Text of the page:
Performer 

Born in New York from a family of Cantonese opera heritage and a graduate from Wellesley College, Li Pui-yan has been taught by numerous famed Cantonese opera performers.  Since her debut as principal actress in Floral Princess (Youth Edition) in 2007, she has performed for the Hong Kong Arts Festival, Chinese Opera Festival, Macau Arts Festival as well as the benefit inaugural performance at ASHK’s Miller Theatre.  Her repertoire ranges from classics to new productions such as Deling and the Empress Dowager Ci Xi and Arrant Revenge, and adaption of Shakespeare’s Hamlet.  Recently, through working with artists from other disciplines, such as Ming Wong and Mariko Mori, she is inspired to further explore the cross-disciplinary potential of this traditional art form.  Aside from performing, Li is devoted to the English translation of Cantonese opera librettos and has served on the Cantonese Opera Advisory Committee in Hong Kong for various terms.

Cantonese Opera Appreciation Series: Lecture II: “The Tale of the Purple Hairpin – A Glimpse of the Allure of Chang’an during the Tang Dynasty” 《紫釵記》看唐代長安文化

Originating from Southern China’s Guangdong province, Cantonese opera represents a significant part of Chinese opera.  It is a traditional Chinese art form which incorporates stories drawn from Chinese history and iconic Chinese classics and myths.  Being a multi-disciplinary art form, Cantonese opera often involves music, singing, martial arts, acrobatics, and acting. 

Further, the philosophies and culture of the Chinese people are infused in the plays, often reflecting virtues such as loyalty, love, patriotism and faithfulness.

To help its appreciation, the HKU Museum Society is pleased to present the second installment of the Cantonese Opera Appreciation Series of lecture, backstage visit and performance for The Tale of the Purple Hairpin《紫釵記》.

The lecture is given by two experts in history, arts and culture, Ms. Lee Meiyin & Dr. Irene Tsang. Performing artist 李沛妍Ms. Li-Pui-yan, will be at the lectures to add perspective as the leading lady.

We will visit theatre backstage lead by a trained docent who speak both English & Chinese to see Performing artist李沛妍Ms. Li-Pui-yan dressed and make-up for her female role in the Cantonese Opera performance.  The performance will be in Cantonese with Chinese and English subtitles.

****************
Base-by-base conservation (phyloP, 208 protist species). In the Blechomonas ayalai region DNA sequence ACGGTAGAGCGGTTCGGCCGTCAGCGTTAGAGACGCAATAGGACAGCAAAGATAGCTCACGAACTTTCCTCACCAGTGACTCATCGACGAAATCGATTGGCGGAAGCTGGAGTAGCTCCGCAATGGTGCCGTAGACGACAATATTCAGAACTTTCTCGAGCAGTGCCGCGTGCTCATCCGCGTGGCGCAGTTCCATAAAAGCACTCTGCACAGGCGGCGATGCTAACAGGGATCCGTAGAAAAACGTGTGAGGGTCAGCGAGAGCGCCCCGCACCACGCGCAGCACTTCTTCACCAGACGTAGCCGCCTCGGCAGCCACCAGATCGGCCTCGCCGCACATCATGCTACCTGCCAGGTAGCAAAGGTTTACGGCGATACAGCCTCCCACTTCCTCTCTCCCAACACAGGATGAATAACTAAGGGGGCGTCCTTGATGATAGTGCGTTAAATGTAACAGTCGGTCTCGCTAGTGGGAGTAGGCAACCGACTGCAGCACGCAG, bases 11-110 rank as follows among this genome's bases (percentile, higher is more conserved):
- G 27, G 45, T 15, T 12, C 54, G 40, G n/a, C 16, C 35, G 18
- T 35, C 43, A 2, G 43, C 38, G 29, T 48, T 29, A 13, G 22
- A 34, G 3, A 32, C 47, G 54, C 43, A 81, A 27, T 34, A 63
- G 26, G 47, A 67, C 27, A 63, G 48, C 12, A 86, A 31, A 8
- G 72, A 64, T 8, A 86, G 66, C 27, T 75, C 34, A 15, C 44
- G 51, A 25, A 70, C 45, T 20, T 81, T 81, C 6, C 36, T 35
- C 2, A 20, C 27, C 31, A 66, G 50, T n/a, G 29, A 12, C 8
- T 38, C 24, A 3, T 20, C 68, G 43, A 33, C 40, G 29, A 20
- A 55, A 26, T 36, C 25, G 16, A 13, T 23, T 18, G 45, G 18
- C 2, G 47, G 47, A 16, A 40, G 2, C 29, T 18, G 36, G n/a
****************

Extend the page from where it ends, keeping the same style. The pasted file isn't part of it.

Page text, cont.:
Synopsis

《紫釵記》

長安才子李益與霍小玉互相傾慕,一夜元宵佳節,霍小玉遺下紫釵被李益拾獲,霍老夫人為李益真誠所動,許二人當夜成婚,李益更為小玉以血書盟心之句。李益高中進士,未能即時拜謁盧太尉,後被逼參軍塞外。盧太尉從中作梗,致令李益三年間音訊全無。小玉染上重病,靠典賣首飾度日。此時太尉召李益回長安,欲強招他為婿。恰巧小玉典賣紫玉釵,李益誤會她改嫁,仍堅決吞釵拒婚。太尉怒不可遏,要脅誣告他所作詩句有叛國之意,李益唯有答應婚事。另方面小玉誤會李益負情而悲極吐血,後得豪傑黃衫客之助與李益重聚,二人冰釋前嫌。惜李益被太尉手下強搶回府成親,黃衫客命小玉闖府爭夫。黃衫客即當朝四王爺,他秉公行事,罷免盧太尉,小玉李益最終團圓。

“Tale of the Purple Hairpin”

On the night of Lantern Festival, a talented young man from Chang’an, Li Yi, recovers a purple hairpin that has been dropped by Xiaoyu, the woman of his dreams. Moved by his sincerity, Xiaoyu ‘s mother agrees for the two to get married on that very night. Li then seals the vow of eternal love to her in blood letters.

Although he has passed the imperial examination, Li is appointed to a position beyond the Great Walls after failing to pay homage to Lu, a senior official in charge of military affairs. Lu sees to it that nothing should be heard from Li for three years, during which Xiaoyu falls gravely ill and lives by pawning her jewelry.

Lu summons Li back to Chang’an with the intention of forcing the young man to marry his daughter. Lu further procures the purple hairpin pawned by Xiaoyu and shows it to Li as proof that his wife has remarried. Li is convinced, but he showed his determination and objected strongly to the marriage proposal. Infuriated, Lu threatens to accuse Li of expressing treacherous ideas in his poems, leaving him no choice but to comply. Upon hearing her husband has betrayed her, Xiaoyu spews out blood.

With the help of “Yellow Gown”, a chevalier in charge of military affairs, Xiaoyu reunites with Li, clearing up all misunderstandings. When Lu has his men take Li to his house by force, “Yellow Gown” orders Xiaoyu to break into the house to claim her husband. It turns out that the yellow–gowned chevalier is the emperor’s brother. The chevalier deposes Lu in the name of justice. Xiaoyu and Li Yi are finally reunited.

 

Speakers   講者簡介

Ms. Lee Meiyin’s areas of research include the history, art and costumes of the ethnic minorities of China, Buddhist art, Dunhuang art, silk and embroideries. She previously served as HKUSPACE guest lecturer (2000-2010), as well as a member of the Intangible Cultural Heritage Advisory Committee. She is currently a specially appointed research fellow of Dunhuang Academy, and Vice President of the Friends of Dunhuang (Hong Kong). She also serves on the Board of Dunhuang Grottoes Preservation and Research Foundation of China, and as an expert advisor to the public museums of Hong Kong.